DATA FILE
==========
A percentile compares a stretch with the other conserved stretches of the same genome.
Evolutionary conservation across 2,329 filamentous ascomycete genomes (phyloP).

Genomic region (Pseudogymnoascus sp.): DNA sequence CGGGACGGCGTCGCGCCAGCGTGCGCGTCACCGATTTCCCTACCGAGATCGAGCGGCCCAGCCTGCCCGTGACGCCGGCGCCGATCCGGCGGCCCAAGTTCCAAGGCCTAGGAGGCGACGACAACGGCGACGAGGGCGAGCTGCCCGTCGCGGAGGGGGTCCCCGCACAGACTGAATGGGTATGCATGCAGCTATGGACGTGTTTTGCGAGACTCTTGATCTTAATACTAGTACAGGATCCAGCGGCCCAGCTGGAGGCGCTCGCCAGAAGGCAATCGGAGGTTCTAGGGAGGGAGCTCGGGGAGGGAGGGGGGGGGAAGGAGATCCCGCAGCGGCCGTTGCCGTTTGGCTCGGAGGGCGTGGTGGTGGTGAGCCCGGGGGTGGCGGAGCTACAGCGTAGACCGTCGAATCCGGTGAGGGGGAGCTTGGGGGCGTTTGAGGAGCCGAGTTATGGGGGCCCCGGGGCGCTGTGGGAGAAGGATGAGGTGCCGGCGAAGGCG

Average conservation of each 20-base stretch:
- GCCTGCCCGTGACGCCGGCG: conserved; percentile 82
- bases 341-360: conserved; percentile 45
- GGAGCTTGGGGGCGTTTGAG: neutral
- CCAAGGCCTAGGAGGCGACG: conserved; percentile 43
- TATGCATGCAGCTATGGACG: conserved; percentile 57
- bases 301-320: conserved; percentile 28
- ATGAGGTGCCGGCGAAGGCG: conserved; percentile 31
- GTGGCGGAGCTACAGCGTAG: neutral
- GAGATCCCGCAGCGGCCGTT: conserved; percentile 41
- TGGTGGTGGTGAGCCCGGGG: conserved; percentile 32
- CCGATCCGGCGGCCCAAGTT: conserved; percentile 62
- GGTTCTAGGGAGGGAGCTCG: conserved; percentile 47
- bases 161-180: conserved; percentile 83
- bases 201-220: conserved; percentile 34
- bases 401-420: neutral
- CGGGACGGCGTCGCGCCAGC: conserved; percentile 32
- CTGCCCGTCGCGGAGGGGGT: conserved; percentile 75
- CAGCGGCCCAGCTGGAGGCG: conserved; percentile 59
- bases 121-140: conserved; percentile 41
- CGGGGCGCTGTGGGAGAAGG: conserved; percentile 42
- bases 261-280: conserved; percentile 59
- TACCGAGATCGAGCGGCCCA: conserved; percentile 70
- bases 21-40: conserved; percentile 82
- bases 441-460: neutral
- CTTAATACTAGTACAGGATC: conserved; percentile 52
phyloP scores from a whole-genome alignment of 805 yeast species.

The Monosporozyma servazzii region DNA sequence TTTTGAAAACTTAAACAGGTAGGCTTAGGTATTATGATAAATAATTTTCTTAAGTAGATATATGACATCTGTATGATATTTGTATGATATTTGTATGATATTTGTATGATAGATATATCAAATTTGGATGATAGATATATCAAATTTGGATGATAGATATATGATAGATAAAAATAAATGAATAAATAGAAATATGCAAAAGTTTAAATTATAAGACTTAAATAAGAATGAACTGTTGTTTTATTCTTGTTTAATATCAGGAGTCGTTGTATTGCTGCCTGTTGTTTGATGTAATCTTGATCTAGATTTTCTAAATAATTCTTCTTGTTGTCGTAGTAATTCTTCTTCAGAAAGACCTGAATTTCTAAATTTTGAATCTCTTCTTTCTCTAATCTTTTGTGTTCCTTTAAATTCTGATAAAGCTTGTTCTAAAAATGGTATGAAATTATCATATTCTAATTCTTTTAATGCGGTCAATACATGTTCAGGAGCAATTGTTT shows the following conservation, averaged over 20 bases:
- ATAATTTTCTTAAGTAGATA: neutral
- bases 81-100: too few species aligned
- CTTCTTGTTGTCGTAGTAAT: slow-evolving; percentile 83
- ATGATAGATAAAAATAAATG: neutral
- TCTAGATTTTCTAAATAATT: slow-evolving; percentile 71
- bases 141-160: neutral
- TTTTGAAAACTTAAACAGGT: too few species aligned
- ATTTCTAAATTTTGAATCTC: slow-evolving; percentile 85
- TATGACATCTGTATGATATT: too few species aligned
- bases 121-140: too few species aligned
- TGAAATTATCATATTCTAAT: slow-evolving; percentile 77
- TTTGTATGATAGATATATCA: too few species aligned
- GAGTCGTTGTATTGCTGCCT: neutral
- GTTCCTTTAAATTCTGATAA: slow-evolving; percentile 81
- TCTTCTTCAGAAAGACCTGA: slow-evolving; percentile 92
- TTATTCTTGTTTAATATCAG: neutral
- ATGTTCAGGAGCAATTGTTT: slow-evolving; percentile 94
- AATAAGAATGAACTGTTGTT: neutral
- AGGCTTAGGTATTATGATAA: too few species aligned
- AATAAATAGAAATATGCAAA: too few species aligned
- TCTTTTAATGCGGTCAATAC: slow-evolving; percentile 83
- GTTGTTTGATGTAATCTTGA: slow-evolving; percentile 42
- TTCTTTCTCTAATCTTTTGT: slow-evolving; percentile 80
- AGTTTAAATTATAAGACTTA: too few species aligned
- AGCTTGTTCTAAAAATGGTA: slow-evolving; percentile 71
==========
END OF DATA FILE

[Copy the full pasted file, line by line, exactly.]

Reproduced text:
A percentile compares a stretch with the other conserved stretches of the same genome.
Evolutionary conservation across 2,329 filamentous ascomycete genomes (phyloP).

Genomic region (Pseudogymnoascus sp.): DNA sequence CGGGACGGCGTCGCGCCAGCGTGCGCGTCACCGATTTCCCTACCGAGATCGAGCGGCCCAGCCTGCCCGTGACGCCGGCGCCGATCCGGCGGCCCAAGTTCCAAGGCCTAGGAGGCGACGACAACGGCGACGAGGGCGAGCTGCCCGTCGCGGAGGGGGTCCCCGCACAGACTGAATGGGTATGCATGCAGCTATGGACGTGTTTTGCGAGACTCTTGATCTTAATACTAGTACAGGATCCAGCGGCCCAGCTGGAGGCGCTCGCCAGAAGGCAATCGGAGGTTCTAGGGAGGGAGCTCGGGGAGGGAGGGGGGGGGAAGGAGATCCCGCAGCGGCCGTTGCCGTTTGGCTCGGAGGGCGTGGTGGTGGTGAGCCCGGGGGTGGCGGAGCTACAGCGTAGACCGTCGAATCCGGTGAGGGGGAGCTTGGGGGCGTTTGAGGAGCCGAGTTATGGGGGCCCCGGGGCGCTGTGGGAGAAGGATGAGGTGCCGGCGAAGGCG

Average conservation of each 20-base stretch:
- GCCTGCCCGTGACGCCGGCG: conserved; percentile 82
- bases 341-360: conserved; percentile 45
- GGAGCTTGGGGGCGTTTGAG: neutral
- CCAAGGCCTAGGAGGCGACG: conserved; percentile 43
- TATGCATGCAGCTATGGACG: conserved; percentile 57
- bases 301-320: conserved; percentile 28
- ATGAGGTGCCGGCGAAGGCG: conserved; percentile 31
- GTGGCGGAGCTACAGCGTAG: neutral
- GAGATCCCGCAGCGGCCGTT: conserved; percentile 41
- TGGTGGTGGTGAGCCCGGGG: conserved; percentile 32
- CCGATCCGGCGGCCCAAGTT: conserved; percentile 62
- GGTTCTAGGGAGGGAGCTCG: conserved; percentile 47
- bases 161-180: conserved; percentile 83
- bases 201-220: conserved; percentile 34
- bases 401-420: neutral
- CGGGACGGCGTCGCGCCAGC: conserved; percentile 32
- CTGCCCGTCGCGGAGGGGGT: conserved; percentile 75
- CAGCGGCCCAGCTGGAGGCG: conserved; percentile 59
- bases 121-140: conserved; percentile 41
- CGGGGCGCTGTGGGAGAAGG: conserved; percentile 42
- bases 261-280: conserved; percentile 59
- TACCGAGATCGAGCGGCCCA: conserved; percentile 70
- bases 21-40: conserved; percentile 82
- bases 441-460: neutral
- CTTAATACTAGTACAGGATC: conserved; percentile 52
phyloP scores from a whole-genome alignment of 805 yeast species.

The Monosporozyma servazzii region DNA sequence TTTTGAAAACTTAAACAGGTAGGCTTAGGTATTATGATAAATAATTTTCTTAAGTAGATATATGACATCTGTATGATATTTGTATGATATTTGTATGATATTTGTATGATAGATATATCAAATTTGGATGATAGATATATCAAATTTGGATGATAGATATATGATAGATAAAAATAAATGAATAAATAGAAATATGCAAAAGTTTAAATTATAAGACTTAAATAAGAATGAACTGTTGTTTTATTCTTGTTTAATATCAGGAGTCGTTGTATTGCTGCCTGTTGTTTGATGTAATCTTGATCTAGATTTTCTAAATAATTCTTCTTGTTGTCGTAGTAATTCTTCTTCAGAAAGACCTGAATTTCTAAATTTTGAATCTCTTCTTTCTCTAATCTTTTGTGTTCCTTTAAATTCTGATAAAGCTTGTTCTAAAAATGGTATGAAATTATCATATTCTAATTCTTTTAATGCGGTCAATACATGTTCAGGAGCAATTGTTT shows the following conservation, averaged over 20 bases:
- ATAATTTTCTTAAGTAGATA: neutral
- bases 81-100: too few species aligned
- CTTCTTGTTGTCGTAGTAAT: slow-evolving; percentile 83
- ATGATAGATAAAAATAAATG: neutral
- TCTAGATTTTCTAAATAATT: slow-evolving; percentile 71
- bases 141-160: neutral
- TTTTGAAAACTTAAACAGGT: too few species aligned
- ATTTCTAAATTTTGAATCTC: slow-evolving; percentile 85
- TATGACATCTGTATGATATT: too few species aligned
- bases 121-140: too few species aligned
- TGAAATTATCATATTCTAAT: slow-evolving; percentile 77
- TTTGTATGATAGATATATCA: too few species aligned
- GAGTCGTTGTATTGCTGCCT: neutral
- GTTCCTTTAAATTCTGATAA: slow-evolving; percentile 81
- TCTTCTTCAGAAAGACCTGA: slow-evolving; percentile 92
- TTATTCTTGTTTAATATCAG: neutral
- ATGTTCAGGAGCAATTGTTT: slow-evolving; percentile 94
- AATAAGAATGAACTGTTGTT: neutral
- AGGCTTAGGTATTATGATAA: too few species aligned
- AATAAATAGAAATATGCAAA: too few species aligned
- TCTTTTAATGCGGTCAATAC: slow-evolving; percentile 83
- GTTGTTTGATGTAATCTTGA: slow-evolving; percentile 42
- TTCTTTCTCTAATCTTTTGT: slow-evolving; percentile 80
- AGTTTAAATTATAAGACTTA: too few species aligned
- AGCTTGTTCTAAAAATGGTA: slow-evolving; percentile 71